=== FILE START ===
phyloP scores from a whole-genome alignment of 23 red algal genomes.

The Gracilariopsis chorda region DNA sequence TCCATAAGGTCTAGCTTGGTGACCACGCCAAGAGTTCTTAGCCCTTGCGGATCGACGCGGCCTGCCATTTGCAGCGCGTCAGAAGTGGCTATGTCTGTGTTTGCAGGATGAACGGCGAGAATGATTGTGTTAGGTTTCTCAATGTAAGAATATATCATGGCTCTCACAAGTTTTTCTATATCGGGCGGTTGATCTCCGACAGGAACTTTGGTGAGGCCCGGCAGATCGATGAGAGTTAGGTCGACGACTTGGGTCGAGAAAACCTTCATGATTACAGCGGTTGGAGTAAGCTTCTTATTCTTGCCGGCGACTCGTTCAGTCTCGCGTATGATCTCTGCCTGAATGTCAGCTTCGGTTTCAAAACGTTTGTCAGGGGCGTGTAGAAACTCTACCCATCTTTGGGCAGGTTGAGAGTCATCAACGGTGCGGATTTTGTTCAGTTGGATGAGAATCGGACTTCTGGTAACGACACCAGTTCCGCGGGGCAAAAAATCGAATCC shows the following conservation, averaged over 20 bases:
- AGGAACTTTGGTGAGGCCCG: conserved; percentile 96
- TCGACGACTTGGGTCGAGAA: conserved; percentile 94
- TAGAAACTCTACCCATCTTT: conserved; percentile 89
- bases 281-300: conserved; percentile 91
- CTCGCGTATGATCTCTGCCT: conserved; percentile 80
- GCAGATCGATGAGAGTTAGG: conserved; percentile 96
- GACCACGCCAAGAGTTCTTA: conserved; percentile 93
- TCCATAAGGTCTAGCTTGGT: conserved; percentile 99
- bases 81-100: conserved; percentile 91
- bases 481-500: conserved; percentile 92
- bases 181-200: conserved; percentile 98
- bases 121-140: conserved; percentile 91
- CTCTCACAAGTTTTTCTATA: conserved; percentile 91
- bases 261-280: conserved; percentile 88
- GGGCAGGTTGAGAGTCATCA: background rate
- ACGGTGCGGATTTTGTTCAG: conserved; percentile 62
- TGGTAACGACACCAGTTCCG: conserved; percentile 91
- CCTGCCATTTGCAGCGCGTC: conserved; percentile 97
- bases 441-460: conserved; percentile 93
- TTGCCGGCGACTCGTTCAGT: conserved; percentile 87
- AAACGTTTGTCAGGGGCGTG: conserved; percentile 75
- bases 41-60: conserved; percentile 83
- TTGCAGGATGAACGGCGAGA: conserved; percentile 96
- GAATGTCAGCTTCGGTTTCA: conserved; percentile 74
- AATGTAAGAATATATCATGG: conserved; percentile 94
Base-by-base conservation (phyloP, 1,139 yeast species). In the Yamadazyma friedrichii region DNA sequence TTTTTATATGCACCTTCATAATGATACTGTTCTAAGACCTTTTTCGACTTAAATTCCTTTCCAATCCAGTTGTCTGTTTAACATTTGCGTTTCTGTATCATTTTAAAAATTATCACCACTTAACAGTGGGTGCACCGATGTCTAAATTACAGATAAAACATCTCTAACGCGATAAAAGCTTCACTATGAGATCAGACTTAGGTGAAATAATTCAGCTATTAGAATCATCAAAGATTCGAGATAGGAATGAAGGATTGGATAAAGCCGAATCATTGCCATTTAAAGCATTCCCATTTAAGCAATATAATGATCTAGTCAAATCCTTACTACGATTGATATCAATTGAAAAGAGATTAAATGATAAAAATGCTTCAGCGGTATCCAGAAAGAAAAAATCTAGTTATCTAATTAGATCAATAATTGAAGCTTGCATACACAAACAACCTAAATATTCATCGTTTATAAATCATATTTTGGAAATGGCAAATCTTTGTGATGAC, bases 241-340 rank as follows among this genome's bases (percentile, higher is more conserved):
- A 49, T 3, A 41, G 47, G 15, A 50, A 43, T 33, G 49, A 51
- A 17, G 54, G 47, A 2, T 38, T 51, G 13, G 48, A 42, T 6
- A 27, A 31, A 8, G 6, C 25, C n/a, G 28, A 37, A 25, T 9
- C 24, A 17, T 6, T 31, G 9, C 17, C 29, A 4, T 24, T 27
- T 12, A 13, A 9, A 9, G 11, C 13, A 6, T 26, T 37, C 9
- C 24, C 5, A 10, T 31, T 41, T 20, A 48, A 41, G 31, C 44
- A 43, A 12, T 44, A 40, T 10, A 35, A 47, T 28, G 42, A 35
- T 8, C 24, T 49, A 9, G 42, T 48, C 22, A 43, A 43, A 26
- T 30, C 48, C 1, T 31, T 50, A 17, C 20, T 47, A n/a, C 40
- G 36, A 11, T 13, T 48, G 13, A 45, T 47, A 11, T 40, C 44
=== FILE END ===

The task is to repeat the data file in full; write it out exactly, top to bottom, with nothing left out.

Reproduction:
phyloP scores from a whole-genome alignment of 23 red algal genomes.

The Gracilariopsis chorda region DNA sequence TCCATAAGGTCTAGCTTGGTGACCACGCCAAGAGTTCTTAGCCCTTGCGGATCGACGCGGCCTGCCATTTGCAGCGCGTCAGAAGTGGCTATGTCTGTGTTTGCAGGATGAACGGCGAGAATGATTGTGTTAGGTTTCTCAATGTAAGAATATATCATGGCTCTCACAAGTTTTTCTATATCGGGCGGTTGATCTCCGACAGGAACTTTGGTGAGGCCCGGCAGATCGATGAGAGTTAGGTCGACGACTTGGGTCGAGAAAACCTTCATGATTACAGCGGTTGGAGTAAGCTTCTTATTCTTGCCGGCGACTCGTTCAGTCTCGCGTATGATCTCTGCCTGAATGTCAGCTTCGGTTTCAAAACGTTTGTCAGGGGCGTGTAGAAACTCTACCCATCTTTGGGCAGGTTGAGAGTCATCAACGGTGCGGATTTTGTTCAGTTGGATGAGAATCGGACTTCTGGTAACGACACCAGTTCCGCGGGGCAAAAAATCGAATCC shows the following conservation, averaged over 20 bases:
- AGGAACTTTGGTGAGGCCCG: conserved; percentile 96
- TCGACGACTTGGGTCGAGAA: conserved; percentile 94
- TAGAAACTCTACCCATCTTT: conserved; percentile 89
- bases 281-300: conserved; percentile 91
- CTCGCGTATGATCTCTGCCT: conserved; percentile 80
- GCAGATCGATGAGAGTTAGG: conserved; percentile 96
- GACCACGCCAAGAGTTCTTA: conserved; percentile 93
- TCCATAAGGTCTAGCTTGGT: conserved; percentile 99
- bases 81-100: conserved; percentile 91
- bases 481-500: conserved; percentile 92
- bases 181-200: conserved; percentile 98
- bases 121-140: conserved; percentile 91
- CTCTCACAAGTTTTTCTATA: conserved; percentile 91
- bases 261-280: conserved; percentile 88
- GGGCAGGTTGAGAGTCATCA: background rate
- ACGGTGCGGATTTTGTTCAG: conserved; percentile 62
- TGGTAACGACACCAGTTCCG: conserved; percentile 91
- CCTGCCATTTGCAGCGCGTC: conserved; percentile 97
- bases 441-460: conserved; percentile 93
- TTGCCGGCGACTCGTTCAGT: conserved; percentile 87
- AAACGTTTGTCAGGGGCGTG: conserved; percentile 75
- bases 41-60: conserved; percentile 83
- TTGCAGGATGAACGGCGAGA: conserved; percentile 96
- GAATGTCAGCTTCGGTTTCA: conserved; percentile 74
- AATGTAAGAATATATCATGG: conserved; percentile 94
Base-by-base conservation (phyloP, 1,139 yeast species). In the Yamadazyma friedrichii region DNA sequence TTTTTATATGCACCTTCATAATGATACTGTTCTAAGACCTTTTTCGACTTAAATTCCTTTCCAATCCAGTTGTCTGTTTAACATTTGCGTTTCTGTATCATTTTAAAAATTATCACCACTTAACAGTGGGTGCACCGATGTCTAAATTACAGATAAAACATCTCTAACGCGATAAAAGCTTCACTATGAGATCAGACTTAGGTGAAATAATTCAGCTATTAGAATCATCAAAGATTCGAGATAGGAATGAAGGATTGGATAAAGCCGAATCATTGCCATTTAAAGCATTCCCATTTAAGCAATATAATGATCTAGTCAAATCCTTACTACGATTGATATCAATTGAAAAGAGATTAAATGATAAAAATGCTTCAGCGGTATCCAGAAAGAAAAAATCTAGTTATCTAATTAGATCAATAATTGAAGCTTGCATACACAAACAACCTAAATATTCATCGTTTATAAATCATATTTTGGAAATGGCAAATCTTTGTGATGAC, bases 241-340 rank as follows among this genome's bases (percentile, higher is more conserved):
- A 49, T 3, A 41, G 47, G 15, A 50, A 43, T 33, G 49, A 51
- A 17, G 54, G 47, A 2, T 38, T 51, G 13, G 48, A 42, T 6
- A 27, A 31, A 8, G 6, C 25, C n/a, G 28, A 37, A 25, T 9
- C 24, A 17, T 6, T 31, G 9, C 17, C 29, A 4, T 24, T 27
- T 12, A 13, A 9, A 9, G 11, C 13, A 6, T 26, T 37, C 9
- C 24, C 5, A 10, T 31, T 41, T 20, A 48, A 41, G 31, C 44
- A 43, A 12, T 44, A 40, T 10, A 35, A 47, T 28, G 42, A 35
- T 8, C 24, T 49, A 9, G 42, T 48, C 22, A 43, A 43, A 26
- T 30, C 48, C 1, T 31, T 50, A 17, C 20, T 47, A n/a, C 40
- G 36, A 11, T 13, T 48, G 13, A 45, T 47, A 11, T 40, C 44